“You Are the Replacement Ref” – When Others Wrong You (& When We Get It Wrong)

If you watched the Monday Night Football’s Seahawks and Packers game this week, you still cannot believe the debaclewe witnessed. How in the world did these replacement refs miss this? How did the instant reply official uphold it and how does the NFL release a statement saying the ruling of simultaneous catch was correct? Aaron Rodgers is right, “That’s garbage, obviously…. They are still covering their butt there.” It feels like conspiracy – A conspiracy to ruin the game!

But it’s just a game. And there is no conspiracy. It’s a business and the refs, the players, the fans are all part of this game. Further, this game is played mostly by millionaires so billionaires can make more and on another level, so the rest of us can enjoy the action, drama and camaraderie of it.

A quick word about what I suspect is going to happen with the term “replacement refs.”  In just 48 hours, it’s become the punchline of jokes, concerning ex-boyfriends, ex-husbands, bad supervisors, and politicians.  They’re going to be right down there with the TSA workers.  It will likely evolve into the new catch all excuse for us like “El Nino” was in the 90’s. (Hey fellow sports fans, let’s remember that we need to take it easy on these unqualified people, they’ve been put in a position destined to fail by those who should know better).

Many of us see sports are a microcosm for life. It’s the triumph over adversity, the stories of underdogs, and the perseverance in performance, especially when your not at optimal. It feels like one of the few places in life where we can hope for the unexpected and some times, a miracle happens. And it’s a place where there is supposed to be justice.

So when there are bad calls made, depending on team loyalties, we might get upset. I too was worked up about this – still am in some ways. It’s so ridiculous, it’s so unnecessary, it’s senseless and I’m not even a Packers fan … (I could go another 100 words like this :)

But at some point real life catches up with most of us and we ask ourselves why do we get so upset about such things? Theoretically, the NFL will figure this out but it did get me thinking about the way I respond to the injustices in my life and what I see around me. It also made me ask myself, “What about the times when I am like the replacement ref?”

There’s this incredible scene in Scripture (II Samuel 11) when the prophet Nathan confronts his close friend King David. He tells him this parable story of a greedy rich man who took something of great worth (their family ewe) from a poor man. David angrily demands to know who is this man? And Nathan responds, “You are the man!” It’s a powerful moment that reveals hypocrisy, injustice and conviction.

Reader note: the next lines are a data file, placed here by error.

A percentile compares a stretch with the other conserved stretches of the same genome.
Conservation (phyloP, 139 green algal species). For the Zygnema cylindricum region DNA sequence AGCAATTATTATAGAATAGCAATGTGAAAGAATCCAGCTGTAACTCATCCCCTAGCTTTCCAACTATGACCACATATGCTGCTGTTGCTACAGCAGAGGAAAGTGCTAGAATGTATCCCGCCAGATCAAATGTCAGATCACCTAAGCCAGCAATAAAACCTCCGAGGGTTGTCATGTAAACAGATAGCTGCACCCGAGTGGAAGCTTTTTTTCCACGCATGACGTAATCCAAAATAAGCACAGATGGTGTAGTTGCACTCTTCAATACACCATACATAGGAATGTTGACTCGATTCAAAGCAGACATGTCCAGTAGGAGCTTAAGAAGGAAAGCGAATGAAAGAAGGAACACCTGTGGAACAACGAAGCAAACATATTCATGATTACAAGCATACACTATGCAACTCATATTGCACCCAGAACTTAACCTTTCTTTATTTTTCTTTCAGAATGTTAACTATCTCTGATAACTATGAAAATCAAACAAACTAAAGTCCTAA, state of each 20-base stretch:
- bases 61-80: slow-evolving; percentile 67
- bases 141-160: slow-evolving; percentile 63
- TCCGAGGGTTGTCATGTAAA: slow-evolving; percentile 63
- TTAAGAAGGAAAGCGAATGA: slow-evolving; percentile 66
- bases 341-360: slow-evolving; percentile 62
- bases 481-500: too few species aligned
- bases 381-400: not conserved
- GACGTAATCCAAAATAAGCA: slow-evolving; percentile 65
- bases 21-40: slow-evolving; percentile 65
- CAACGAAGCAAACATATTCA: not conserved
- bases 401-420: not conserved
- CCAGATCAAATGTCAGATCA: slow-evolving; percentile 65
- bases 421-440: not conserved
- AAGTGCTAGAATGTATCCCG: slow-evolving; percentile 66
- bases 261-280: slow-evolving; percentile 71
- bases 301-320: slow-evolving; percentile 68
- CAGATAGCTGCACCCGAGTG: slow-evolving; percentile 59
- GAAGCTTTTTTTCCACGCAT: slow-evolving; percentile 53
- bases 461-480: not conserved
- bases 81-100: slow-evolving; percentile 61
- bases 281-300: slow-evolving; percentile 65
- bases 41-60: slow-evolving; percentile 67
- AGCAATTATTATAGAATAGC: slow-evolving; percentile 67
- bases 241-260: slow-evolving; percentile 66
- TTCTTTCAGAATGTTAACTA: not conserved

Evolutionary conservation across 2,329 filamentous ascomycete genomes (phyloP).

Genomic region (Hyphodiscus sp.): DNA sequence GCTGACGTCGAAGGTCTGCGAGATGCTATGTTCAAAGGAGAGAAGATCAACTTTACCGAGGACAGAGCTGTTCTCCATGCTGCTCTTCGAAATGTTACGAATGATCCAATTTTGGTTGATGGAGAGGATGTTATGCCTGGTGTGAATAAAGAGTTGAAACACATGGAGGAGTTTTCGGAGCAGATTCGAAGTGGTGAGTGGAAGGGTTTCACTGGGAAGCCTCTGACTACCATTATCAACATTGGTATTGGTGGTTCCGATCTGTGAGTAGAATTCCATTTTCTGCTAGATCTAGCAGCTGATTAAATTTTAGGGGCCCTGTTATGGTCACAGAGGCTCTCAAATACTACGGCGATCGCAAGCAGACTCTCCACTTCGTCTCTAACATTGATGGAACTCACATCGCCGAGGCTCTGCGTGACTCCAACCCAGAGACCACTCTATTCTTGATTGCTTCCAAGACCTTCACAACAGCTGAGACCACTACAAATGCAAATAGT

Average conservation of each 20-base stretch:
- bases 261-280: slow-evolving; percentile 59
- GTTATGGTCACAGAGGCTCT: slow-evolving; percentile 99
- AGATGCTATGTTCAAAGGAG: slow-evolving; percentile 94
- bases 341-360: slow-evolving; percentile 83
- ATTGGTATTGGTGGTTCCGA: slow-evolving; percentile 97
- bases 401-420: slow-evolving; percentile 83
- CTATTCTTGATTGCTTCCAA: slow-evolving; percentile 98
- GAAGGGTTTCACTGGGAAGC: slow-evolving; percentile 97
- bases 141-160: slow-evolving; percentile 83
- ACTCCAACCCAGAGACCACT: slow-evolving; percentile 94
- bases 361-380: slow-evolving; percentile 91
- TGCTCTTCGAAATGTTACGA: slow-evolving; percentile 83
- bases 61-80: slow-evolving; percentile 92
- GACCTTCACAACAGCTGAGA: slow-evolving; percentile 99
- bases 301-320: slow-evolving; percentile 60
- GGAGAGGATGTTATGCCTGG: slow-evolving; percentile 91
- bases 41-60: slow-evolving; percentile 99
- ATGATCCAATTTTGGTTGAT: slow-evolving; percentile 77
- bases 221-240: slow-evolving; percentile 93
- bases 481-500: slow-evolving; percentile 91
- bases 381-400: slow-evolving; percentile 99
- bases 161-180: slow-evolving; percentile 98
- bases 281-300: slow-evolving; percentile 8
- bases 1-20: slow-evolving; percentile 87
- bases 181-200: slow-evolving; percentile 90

In all these types of scenes, it’s difficult to not recall the unfair and unjust treatments that have happened to us. In some ways, it’s harder to not recall the times where we’ve wronged  others. Maybe we didn’t know better, maybe we did but it was a bad moment of failure – whatever – these moments reveal our hypocrisy, injustice and conviction.

Among the lessons we can learn here is that humanity will always get something wrong. The way we we live, govern and officiate the aspects of our lives leaves us always getting something wrong. What always matters is how we respond to when we’ve been wronged and how we respond when we have wronged others.

Yesterday, President Obama made a very significant speech on the issue of human trafficking. In some ways I’m frustrated because this is a global issue that should be treated with greater urgency many years ago but in other ways, I’m grateful for all the strides being taken by incredible organizations, servant-hearted people and those in government (all are needed).

Back in April, I actually got to attend a briefing at the Department of State with International Justice Mission. They told us that throughout the fall and into 2013, the President would be announcing some strong inniatives to fight human trafficking. It was great to read the transcript late last night because  the amazing thing is that human trafficking is an issue that can be overturned.

And I’m trying to be cute with football language here, human trafficking really can be overturned, like colonial slavery. Today we can work to eliminate the oppressor, eliminate the customer, eliminate the market, legislate, protect the children, women and young men. Those who have been fighting this issue tell us that with proper strategy, cooperation, and execution – tens of thousands (if not hundreds) of people can be saved from enslavement.

Throughout our lives, we have opportunities to do more, give more and become more. There are things we can do today to help those near us. And there are things that we can do to help those we don’t know and may never see. These things come with a cost, with sacrifice, and with great difficulty. But may our prayer be not only do we do a better job at than the “replacement refs” but that we do what God has led us to do. May it be our prayer to right the wrongs.

More to say but thanks for reading!

You can read more about human trafficking at IJM, including their statement on the President’s speech.

You can read the President’s transcript on human trafficking here.

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